/ 7 March 2023

Bola Tinubu is Nigeria’s new president. Now what?

Bola Tinubu3
Last Wednesday, the ruling All Progressives Congress candidate, Bola Ahmed Tinubu, was declared winner of the Nigerian presidential election. (Photo by Emmanuel Osodi/Anadolu Agency via Getty Images)

Last Wednesday, the ruling All Progressives Congress candidate, Bola Ahmed Tinubu, was declared winner of the Nigerian presidential election. 

He beat opposition leader Atiku Abubakar, of the People’s Democratic Party, and youth favourite Peter Obi, of the Labour Party. Regarded by local and international media as 2023’s most important election in the world, and the most unpredictable in Nigeria’s history, in the end the result was “more of the same”. 

Tinubu, a former governor of Nigeria’s commercial capital, Lagos State, is a stalwart of establishment power. He earned his reputation as a kingmaker by helping many into office, including the outgoing president, Muhammadu Buhari. 

The opposition says it will challenge the result in court. 

Nigerian reporters give their thoughts on a Tinubu presidency. 

Wilfred Okiche, film critic and reviewer 

This was the worst possible outcome for anyone hoping for some kind of progress following the disastrous years of the Muhammadu Buhari presidency. We could dwell on the negatives, but I choose to focus on Peter Obi, the candidate of the Labour Party and the millions of young people who supported him and showed up to register their displeasure with the ruling class [results gave him a quarter of the vote]. This was the people coming together to agree on a candidate. And their candidate, considered by the establishment to be “fringe” and with “no structure”, went on to claim key victories in Lagos and Abuja. This was not supposed to happen. 

Ann Godwin, Guardian Nigeria correspondent

There was unusual coldness across Rivers State. Many residents did not come out to celebrate the outcome of the election and some said it did not reflect the true position of the votes. Nonetheless, much is expected from the president-elect by the masses who are pushed to the wall by insecurity, unemployment, underdevelopment, deficient infrastructure, and high inflation. Here in the natural resourcesrich but derelict Niger Delta, where I have been reporting for over a decade, citizens want to see policies that will deliberately lift people out of poverty and create the environment for manufacturing to thrive. A start would be a steady supply of electricity.

Socrates Mbamalu, Aso Times editor-in-chief and political analyst 

For many, it is very odd that Tinubu will be addressed as president. The results of the elections have elicited anger, disappointment, frustration and despair. The results are not a reflection of the will of the people. Tinubu’s presidency will only be a reflection of Tinubu’s Lagos, which was characterised by chaos, cronyism, corruption and arrogance. If you think Nigeria can’t get worse than Buhari, think again. With Tinubu, a new vulture circles Nigeria, laying bare not a country, but a carcass.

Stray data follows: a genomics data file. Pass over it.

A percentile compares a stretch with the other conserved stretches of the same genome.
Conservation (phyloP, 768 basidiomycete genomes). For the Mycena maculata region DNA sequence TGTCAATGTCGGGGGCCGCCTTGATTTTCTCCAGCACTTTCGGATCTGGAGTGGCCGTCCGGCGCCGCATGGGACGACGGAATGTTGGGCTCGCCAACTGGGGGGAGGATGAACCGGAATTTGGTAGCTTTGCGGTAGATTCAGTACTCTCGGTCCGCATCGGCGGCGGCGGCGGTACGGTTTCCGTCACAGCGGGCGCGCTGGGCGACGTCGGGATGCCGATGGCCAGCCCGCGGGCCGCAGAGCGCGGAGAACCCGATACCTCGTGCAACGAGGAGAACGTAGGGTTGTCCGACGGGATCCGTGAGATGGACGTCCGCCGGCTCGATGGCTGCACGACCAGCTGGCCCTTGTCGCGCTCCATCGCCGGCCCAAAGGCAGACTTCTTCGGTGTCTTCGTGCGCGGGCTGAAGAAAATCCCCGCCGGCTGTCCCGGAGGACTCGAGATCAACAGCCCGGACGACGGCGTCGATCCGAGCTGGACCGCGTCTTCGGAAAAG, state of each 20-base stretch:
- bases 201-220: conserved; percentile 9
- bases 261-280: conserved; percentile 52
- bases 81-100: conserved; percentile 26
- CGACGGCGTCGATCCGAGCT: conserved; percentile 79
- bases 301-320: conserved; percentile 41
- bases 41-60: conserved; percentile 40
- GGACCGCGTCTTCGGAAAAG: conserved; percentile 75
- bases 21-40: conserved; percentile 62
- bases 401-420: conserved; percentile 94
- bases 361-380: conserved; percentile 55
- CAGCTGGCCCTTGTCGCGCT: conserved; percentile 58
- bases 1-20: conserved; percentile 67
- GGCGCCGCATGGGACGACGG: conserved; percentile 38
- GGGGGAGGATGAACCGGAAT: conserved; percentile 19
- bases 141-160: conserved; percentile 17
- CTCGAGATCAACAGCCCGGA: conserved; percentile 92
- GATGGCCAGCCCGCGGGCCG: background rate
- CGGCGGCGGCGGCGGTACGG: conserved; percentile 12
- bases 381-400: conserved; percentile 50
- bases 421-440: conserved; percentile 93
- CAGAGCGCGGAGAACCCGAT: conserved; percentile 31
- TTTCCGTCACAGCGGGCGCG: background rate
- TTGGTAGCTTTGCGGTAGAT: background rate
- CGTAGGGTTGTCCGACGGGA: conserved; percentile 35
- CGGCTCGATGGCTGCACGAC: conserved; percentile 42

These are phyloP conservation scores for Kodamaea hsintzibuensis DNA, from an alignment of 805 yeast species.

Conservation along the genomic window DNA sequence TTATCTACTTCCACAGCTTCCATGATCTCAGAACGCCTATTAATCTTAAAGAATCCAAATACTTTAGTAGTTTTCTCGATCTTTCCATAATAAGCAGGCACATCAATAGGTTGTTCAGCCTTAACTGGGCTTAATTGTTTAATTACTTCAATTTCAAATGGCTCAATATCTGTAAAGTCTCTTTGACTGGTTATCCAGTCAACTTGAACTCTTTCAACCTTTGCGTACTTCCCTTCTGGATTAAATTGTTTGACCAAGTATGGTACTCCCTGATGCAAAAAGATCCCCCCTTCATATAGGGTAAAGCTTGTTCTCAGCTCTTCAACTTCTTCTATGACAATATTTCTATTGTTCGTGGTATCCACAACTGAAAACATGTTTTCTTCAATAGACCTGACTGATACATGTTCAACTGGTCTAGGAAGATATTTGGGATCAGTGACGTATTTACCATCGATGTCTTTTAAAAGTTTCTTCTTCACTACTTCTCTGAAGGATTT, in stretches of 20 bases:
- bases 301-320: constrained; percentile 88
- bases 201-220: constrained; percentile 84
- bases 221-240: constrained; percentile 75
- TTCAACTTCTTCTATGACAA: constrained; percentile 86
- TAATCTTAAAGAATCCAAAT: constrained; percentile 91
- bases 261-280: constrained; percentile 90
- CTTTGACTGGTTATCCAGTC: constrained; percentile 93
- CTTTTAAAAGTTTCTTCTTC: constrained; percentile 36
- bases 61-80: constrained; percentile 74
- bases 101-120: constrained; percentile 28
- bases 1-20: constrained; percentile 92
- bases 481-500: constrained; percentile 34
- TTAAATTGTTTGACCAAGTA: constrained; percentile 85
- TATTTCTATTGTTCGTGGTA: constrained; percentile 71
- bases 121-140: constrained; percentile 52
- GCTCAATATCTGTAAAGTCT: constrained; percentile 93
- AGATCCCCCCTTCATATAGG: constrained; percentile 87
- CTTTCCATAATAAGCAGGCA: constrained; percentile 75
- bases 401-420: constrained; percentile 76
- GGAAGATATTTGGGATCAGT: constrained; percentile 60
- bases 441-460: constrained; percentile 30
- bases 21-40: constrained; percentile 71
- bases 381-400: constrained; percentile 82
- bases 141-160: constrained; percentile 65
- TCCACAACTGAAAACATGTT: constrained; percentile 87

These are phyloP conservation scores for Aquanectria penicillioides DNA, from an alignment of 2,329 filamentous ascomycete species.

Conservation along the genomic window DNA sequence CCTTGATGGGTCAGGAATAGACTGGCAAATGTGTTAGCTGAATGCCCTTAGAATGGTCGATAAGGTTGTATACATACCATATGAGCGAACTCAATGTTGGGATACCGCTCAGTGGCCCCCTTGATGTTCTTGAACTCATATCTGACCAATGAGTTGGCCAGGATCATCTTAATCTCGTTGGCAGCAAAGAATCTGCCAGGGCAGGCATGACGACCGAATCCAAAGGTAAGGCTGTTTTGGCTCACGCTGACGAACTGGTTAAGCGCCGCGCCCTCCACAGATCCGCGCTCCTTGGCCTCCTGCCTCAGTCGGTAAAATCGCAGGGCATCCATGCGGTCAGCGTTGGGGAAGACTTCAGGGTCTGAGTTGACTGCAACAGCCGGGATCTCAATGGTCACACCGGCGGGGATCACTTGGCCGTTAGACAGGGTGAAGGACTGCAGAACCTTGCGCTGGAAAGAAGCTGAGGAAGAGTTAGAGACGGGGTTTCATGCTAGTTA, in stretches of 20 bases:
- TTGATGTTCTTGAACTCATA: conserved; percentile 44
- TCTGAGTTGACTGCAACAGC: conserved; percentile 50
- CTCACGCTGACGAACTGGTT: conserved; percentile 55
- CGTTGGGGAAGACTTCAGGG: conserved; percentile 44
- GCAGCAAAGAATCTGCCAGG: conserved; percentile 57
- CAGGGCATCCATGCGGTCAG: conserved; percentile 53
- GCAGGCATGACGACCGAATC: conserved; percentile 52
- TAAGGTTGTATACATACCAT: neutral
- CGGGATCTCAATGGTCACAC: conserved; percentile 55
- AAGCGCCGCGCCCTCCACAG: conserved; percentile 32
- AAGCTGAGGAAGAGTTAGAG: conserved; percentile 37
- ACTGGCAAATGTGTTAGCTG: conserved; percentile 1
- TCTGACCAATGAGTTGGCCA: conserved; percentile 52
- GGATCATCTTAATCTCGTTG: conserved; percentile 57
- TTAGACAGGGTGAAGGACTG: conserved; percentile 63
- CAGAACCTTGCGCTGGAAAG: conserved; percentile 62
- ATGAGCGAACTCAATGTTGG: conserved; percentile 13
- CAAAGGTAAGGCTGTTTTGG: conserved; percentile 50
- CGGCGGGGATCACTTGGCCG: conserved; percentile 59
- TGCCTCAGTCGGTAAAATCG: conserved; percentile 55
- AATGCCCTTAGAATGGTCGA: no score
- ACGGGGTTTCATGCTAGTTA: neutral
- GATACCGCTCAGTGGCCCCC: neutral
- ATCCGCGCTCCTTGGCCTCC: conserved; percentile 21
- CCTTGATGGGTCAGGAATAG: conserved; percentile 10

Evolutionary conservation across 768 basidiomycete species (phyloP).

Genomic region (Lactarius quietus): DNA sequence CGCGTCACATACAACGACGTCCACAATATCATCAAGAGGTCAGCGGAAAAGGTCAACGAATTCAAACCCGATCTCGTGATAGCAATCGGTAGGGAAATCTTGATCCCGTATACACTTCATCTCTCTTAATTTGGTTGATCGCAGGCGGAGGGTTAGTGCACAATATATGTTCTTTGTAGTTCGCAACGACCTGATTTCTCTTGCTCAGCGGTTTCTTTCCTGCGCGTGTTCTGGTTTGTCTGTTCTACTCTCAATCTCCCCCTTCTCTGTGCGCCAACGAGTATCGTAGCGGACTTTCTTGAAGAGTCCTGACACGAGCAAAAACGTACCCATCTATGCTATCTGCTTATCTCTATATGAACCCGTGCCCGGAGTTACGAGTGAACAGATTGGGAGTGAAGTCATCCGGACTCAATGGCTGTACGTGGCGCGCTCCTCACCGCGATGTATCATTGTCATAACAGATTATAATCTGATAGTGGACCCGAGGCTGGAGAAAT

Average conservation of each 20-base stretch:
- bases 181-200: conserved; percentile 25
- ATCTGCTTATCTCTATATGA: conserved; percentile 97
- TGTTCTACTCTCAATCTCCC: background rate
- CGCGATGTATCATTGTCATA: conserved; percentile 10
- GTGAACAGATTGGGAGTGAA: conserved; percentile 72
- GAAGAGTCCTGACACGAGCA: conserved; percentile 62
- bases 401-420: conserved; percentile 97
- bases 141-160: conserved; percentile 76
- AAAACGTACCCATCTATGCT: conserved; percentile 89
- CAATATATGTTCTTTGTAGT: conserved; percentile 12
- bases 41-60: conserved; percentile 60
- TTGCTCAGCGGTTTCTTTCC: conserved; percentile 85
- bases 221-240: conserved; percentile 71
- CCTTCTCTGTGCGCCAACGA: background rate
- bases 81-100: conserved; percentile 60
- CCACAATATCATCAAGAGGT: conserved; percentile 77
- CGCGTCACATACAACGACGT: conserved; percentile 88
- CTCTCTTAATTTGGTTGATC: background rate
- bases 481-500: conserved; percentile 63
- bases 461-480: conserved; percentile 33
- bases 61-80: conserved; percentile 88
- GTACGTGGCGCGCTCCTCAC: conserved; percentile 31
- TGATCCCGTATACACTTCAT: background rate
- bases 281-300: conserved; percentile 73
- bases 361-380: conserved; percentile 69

Anita Eboigbe, operations lead for Big Cabal Media

Leadership, especially on a national level, is a culmination of experience, past antecedents and an overview of the leader’s general disposition. Tinubu was introduced to a vast majority of Nigerians as the governor of Lagos State and then as the godfather to other political heads. The running theme of his leadership philosophy, from what is publicly available, is thuggery, use of force, corruption, poor urban planning and nepotism over merit. A Tinubu presidency, to me, appears to be a combination of all of these on a wider, national scale. It is a scary prospect, but one that might be softened with the hope that perhaps he will put quality people in his cabinet who will do good work in certain areas. I am not optimistic.

Justina Asishana, The Nation correspondent in Niger State

It was a keenly contested election and a hard-fought win. With Tinubu emerging as the winner, I sincerely hope to see him work on the security infrastructure. I have covered areas affected by insecurity for the past five to six years and hope that during Tinubu’s administration, those who have been displaced will have a chance to return to their homes and live without fear. During his visits to Niger state, Tinubu showed concern about the plight of these displaced people and promised to find ways to reduce insecurity. There was little insecurity for him to deal with when he was the governor of Lagos state — but Nigeria is much larger and he needs to make security a priority.

This article first appeared in The Continent, the pan-African weekly newspaper produced in partnership with the Mail & Guardian. It’s designed to be read and shared on WhatsApp. Download your free copy here.